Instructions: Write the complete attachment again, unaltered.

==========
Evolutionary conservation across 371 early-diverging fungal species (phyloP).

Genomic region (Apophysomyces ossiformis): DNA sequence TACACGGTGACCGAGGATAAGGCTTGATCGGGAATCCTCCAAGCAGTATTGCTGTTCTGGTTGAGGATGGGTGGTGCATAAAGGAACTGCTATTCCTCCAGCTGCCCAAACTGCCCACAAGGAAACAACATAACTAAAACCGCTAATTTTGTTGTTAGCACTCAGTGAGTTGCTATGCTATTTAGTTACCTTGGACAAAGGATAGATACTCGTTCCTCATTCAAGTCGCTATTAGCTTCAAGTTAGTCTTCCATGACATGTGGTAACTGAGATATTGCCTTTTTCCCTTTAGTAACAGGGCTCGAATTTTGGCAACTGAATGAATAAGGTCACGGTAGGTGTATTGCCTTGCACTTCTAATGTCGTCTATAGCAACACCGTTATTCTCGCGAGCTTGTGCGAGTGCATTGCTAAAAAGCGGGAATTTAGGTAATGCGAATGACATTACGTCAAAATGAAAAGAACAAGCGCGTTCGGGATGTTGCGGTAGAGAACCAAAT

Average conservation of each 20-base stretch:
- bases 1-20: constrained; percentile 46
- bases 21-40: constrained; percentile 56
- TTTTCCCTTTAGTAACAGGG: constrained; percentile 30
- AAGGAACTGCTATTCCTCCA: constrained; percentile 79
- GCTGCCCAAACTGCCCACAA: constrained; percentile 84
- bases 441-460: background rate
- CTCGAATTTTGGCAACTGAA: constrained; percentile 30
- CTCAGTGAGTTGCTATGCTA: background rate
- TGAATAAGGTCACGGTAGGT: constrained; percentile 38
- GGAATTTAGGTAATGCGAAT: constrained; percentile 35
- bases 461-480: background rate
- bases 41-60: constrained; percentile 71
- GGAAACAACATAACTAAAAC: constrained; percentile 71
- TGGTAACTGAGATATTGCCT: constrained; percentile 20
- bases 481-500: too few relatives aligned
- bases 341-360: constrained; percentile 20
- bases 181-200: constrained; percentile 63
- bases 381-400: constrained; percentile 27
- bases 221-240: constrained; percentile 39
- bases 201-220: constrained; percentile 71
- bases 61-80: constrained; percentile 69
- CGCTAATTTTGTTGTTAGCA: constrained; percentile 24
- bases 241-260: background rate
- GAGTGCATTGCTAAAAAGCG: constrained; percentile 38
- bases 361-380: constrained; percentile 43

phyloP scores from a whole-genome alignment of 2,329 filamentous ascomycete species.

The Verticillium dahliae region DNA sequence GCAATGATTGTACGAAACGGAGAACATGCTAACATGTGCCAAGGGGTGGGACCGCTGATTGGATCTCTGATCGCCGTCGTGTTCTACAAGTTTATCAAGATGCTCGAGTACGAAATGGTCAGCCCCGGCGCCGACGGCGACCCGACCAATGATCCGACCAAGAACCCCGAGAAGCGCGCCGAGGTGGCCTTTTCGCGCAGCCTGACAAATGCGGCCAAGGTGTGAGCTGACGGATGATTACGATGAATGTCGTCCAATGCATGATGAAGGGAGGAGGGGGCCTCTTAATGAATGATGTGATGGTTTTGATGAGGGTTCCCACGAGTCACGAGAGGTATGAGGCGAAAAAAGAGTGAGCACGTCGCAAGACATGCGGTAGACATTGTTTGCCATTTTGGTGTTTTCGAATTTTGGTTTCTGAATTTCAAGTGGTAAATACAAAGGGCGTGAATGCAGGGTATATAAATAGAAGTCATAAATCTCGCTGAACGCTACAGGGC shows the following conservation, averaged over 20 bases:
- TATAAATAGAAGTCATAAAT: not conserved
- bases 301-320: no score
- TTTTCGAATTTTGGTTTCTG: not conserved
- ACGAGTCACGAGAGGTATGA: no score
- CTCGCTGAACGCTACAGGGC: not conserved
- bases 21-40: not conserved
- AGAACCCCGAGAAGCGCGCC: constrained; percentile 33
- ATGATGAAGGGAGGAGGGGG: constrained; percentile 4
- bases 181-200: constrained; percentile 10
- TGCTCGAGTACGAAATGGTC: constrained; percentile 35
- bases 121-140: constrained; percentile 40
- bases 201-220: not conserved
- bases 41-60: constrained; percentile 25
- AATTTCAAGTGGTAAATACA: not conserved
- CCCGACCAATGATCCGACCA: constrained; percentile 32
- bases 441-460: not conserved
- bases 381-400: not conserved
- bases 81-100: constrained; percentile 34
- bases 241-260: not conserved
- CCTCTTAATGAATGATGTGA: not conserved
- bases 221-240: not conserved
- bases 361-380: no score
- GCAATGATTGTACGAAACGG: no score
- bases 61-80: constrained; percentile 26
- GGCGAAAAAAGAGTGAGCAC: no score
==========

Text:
Evolutionary conservation across 371 early-diverging fungal species (phyloP).

Genomic region (Apophysomyces ossiformis): DNA sequence TACACGGTGACCGAGGATAAGGCTTGATCGGGAATCCTCCAAGCAGTATTGCTGTTCTGGTTGAGGATGGGTGGTGCATAAAGGAACTGCTATTCCTCCAGCTGCCCAAACTGCCCACAAGGAAACAACATAACTAAAACCGCTAATTTTGTTGTTAGCACTCAGTGAGTTGCTATGCTATTTAGTTACCTTGGACAAAGGATAGATACTCGTTCCTCATTCAAGTCGCTATTAGCTTCAAGTTAGTCTTCCATGACATGTGGTAACTGAGATATTGCCTTTTTCCCTTTAGTAACAGGGCTCGAATTTTGGCAACTGAATGAATAAGGTCACGGTAGGTGTATTGCCTTGCACTTCTAATGTCGTCTATAGCAACACCGTTATTCTCGCGAGCTTGTGCGAGTGCATTGCTAAAAAGCGGGAATTTAGGTAATGCGAATGACATTACGTCAAAATGAAAAGAACAAGCGCGTTCGGGATGTTGCGGTAGAGAACCAAAT

Average conservation of each 20-base stretch:
- bases 1-20: constrained; percentile 46
- bases 21-40: constrained; percentile 56
- TTTTCCCTTTAGTAACAGGG: constrained; percentile 30
- AAGGAACTGCTATTCCTCCA: constrained; percentile 79
- GCTGCCCAAACTGCCCACAA: constrained; percentile 84
- bases 441-460: background rate
- CTCGAATTTTGGCAACTGAA: constrained; percentile 30
- CTCAGTGAGTTGCTATGCTA: background rate
- TGAATAAGGTCACGGTAGGT: constrained; percentile 38
- GGAATTTAGGTAATGCGAAT: constrained; percentile 35
- bases 461-480: background rate
- bases 41-60: constrained; percentile 71
- GGAAACAACATAACTAAAAC: constrained; percentile 71
- TGGTAACTGAGATATTGCCT: constrained; percentile 20
- bases 481-500: too few relatives aligned
- bases 341-360: constrained; percentile 20
- bases 181-200: constrained; percentile 63
- bases 381-400: constrained; percentile 27
- bases 221-240: constrained; percentile 39
- bases 201-220: constrained; percentile 71
- bases 61-80: constrained; percentile 69
- CGCTAATTTTGTTGTTAGCA: constrained; percentile 24
- bases 241-260: background rate
- GAGTGCATTGCTAAAAAGCG: constrained; percentile 38
- bases 361-380: constrained; percentile 43

phyloP scores from a whole-genome alignment of 2,329 filamentous ascomycete species.

The Verticillium dahliae region DNA sequence GCAATGATTGTACGAAACGGAGAACATGCTAACATGTGCCAAGGGGTGGGACCGCTGATTGGATCTCTGATCGCCGTCGTGTTCTACAAGTTTATCAAGATGCTCGAGTACGAAATGGTCAGCCCCGGCGCCGACGGCGACCCGACCAATGATCCGACCAAGAACCCCGAGAAGCGCGCCGAGGTGGCCTTTTCGCGCAGCCTGACAAATGCGGCCAAGGTGTGAGCTGACGGATGATTACGATGAATGTCGTCCAATGCATGATGAAGGGAGGAGGGGGCCTCTTAATGAATGATGTGATGGTTTTGATGAGGGTTCCCACGAGTCACGAGAGGTATGAGGCGAAAAAAGAGTGAGCACGTCGCAAGACATGCGGTAGACATTGTTTGCCATTTTGGTGTTTTCGAATTTTGGTTTCTGAATTTCAAGTGGTAAATACAAAGGGCGTGAATGCAGGGTATATAAATAGAAGTCATAAATCTCGCTGAACGCTACAGGGC shows the following conservation, averaged over 20 bases:
- TATAAATAGAAGTCATAAAT: not conserved
- bases 301-320: no score
- TTTTCGAATTTTGGTTTCTG: not conserved
- ACGAGTCACGAGAGGTATGA: no score
- CTCGCTGAACGCTACAGGGC: not conserved
- bases 21-40: not conserved
- AGAACCCCGAGAAGCGCGCC: constrained; percentile 33
- ATGATGAAGGGAGGAGGGGG: constrained; percentile 4
- bases 181-200: constrained; percentile 10
- TGCTCGAGTACGAAATGGTC: constrained; percentile 35
- bases 121-140: constrained; percentile 40
- bases 201-220: not conserved
- bases 41-60: constrained; percentile 25
- AATTTCAAGTGGTAAATACA: not conserved
- CCCGACCAATGATCCGACCA: constrained; percentile 32
- bases 441-460: not conserved
- bases 381-400: not conserved
- bases 81-100: constrained; percentile 34
- bases 241-260: not conserved
- CCTCTTAATGAATGATGTGA: not conserved
- bases 221-240: not conserved
- bases 361-380: no score
- GCAATGATTGTACGAAACGG: no score
- bases 61-80: constrained; percentile 26
- GGCGAAAAAAGAGTGAGCAC: no score